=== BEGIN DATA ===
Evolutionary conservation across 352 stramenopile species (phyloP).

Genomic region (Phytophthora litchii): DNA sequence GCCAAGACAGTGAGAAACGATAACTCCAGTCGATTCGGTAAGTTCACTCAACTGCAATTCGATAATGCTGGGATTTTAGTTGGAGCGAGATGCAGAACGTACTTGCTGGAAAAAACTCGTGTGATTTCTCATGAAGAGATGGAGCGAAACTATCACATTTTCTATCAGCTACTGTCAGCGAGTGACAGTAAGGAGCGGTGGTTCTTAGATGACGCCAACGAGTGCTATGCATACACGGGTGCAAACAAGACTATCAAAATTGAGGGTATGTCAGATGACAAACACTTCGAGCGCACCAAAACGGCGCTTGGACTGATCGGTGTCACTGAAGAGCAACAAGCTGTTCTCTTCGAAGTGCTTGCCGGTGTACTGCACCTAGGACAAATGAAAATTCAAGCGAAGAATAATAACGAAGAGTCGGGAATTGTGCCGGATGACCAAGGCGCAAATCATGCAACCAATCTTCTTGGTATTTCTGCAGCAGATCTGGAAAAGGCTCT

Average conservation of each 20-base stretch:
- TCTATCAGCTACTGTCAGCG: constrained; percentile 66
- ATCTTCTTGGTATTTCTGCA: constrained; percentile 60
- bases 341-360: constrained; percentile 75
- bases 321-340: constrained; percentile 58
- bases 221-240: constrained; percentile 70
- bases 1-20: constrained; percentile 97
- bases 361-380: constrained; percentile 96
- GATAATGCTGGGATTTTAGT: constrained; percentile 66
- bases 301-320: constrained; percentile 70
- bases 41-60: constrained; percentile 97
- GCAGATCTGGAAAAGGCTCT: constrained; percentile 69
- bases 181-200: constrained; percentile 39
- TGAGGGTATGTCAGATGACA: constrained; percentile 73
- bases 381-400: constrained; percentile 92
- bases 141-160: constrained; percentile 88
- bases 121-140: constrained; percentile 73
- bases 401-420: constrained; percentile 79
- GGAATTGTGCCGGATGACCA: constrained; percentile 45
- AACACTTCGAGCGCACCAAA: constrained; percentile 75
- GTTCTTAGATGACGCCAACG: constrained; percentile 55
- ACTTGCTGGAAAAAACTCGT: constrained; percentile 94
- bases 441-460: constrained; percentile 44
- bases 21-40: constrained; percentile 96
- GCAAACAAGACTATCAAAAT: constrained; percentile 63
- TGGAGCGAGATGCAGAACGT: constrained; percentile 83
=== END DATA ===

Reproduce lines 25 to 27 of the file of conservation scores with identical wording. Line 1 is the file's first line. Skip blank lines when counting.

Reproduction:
- bases 441-460: constrained; percentile 44
- bases 21-40: constrained; percentile 96
- GCAAACAAGACTATCAAAAT: constrained; percentile 63